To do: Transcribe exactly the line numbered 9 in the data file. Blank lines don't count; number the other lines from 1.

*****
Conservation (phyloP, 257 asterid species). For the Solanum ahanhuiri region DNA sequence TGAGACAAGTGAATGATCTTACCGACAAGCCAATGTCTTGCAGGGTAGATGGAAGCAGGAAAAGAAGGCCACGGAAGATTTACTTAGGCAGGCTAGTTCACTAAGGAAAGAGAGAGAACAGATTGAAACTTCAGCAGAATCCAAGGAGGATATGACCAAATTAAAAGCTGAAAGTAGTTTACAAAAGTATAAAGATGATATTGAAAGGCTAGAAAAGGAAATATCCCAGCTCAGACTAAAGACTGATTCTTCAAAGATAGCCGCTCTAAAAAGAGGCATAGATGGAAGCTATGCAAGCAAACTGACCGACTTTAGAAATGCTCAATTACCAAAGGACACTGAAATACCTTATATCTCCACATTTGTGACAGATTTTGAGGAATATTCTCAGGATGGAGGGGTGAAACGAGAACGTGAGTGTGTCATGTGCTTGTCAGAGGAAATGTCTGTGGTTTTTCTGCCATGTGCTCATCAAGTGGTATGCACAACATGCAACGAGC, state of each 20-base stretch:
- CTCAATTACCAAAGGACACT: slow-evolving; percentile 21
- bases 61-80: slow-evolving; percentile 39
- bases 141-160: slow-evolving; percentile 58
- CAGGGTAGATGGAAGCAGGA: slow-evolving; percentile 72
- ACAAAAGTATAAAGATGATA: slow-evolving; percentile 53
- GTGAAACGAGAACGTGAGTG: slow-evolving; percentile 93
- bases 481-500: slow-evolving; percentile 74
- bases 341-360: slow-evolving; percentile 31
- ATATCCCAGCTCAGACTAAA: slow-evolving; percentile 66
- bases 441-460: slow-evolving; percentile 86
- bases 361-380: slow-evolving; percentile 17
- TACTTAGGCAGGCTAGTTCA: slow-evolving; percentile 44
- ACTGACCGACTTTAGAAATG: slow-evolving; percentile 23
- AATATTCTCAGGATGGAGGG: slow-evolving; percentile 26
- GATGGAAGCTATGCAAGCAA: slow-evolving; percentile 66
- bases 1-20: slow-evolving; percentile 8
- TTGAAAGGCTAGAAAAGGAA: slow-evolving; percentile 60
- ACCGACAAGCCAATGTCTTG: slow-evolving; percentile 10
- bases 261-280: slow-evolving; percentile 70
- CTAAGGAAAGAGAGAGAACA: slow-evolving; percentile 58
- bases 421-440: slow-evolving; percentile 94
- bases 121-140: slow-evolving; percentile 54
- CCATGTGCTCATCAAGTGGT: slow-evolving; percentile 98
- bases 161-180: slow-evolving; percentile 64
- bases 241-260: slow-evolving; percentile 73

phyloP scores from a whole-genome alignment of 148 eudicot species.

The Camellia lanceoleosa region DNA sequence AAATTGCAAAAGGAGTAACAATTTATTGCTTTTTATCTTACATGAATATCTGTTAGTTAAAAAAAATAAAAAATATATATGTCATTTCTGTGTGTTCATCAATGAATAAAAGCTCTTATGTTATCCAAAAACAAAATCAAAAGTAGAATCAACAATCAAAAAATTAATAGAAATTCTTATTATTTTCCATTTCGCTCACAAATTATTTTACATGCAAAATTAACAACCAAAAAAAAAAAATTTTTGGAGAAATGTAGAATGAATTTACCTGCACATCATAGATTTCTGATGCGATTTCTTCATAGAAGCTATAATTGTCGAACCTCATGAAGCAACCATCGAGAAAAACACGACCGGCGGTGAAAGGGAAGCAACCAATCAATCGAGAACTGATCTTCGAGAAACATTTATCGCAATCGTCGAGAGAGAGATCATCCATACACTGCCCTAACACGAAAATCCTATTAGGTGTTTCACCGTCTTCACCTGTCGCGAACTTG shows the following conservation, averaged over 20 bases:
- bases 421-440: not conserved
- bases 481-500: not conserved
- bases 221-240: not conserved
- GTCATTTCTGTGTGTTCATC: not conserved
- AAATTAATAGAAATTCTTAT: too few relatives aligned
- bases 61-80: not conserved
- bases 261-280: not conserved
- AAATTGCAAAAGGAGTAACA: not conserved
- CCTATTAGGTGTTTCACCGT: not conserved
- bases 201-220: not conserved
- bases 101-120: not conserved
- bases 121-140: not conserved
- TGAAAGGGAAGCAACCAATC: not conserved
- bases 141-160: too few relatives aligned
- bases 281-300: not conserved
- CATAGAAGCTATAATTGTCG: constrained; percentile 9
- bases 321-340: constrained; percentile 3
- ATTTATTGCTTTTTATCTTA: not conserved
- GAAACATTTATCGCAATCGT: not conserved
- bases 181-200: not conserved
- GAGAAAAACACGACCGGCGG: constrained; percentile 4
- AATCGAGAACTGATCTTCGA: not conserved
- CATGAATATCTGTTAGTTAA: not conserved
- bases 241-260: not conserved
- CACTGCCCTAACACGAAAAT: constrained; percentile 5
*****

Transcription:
- bases 341-360: slow-evolving; percentile 31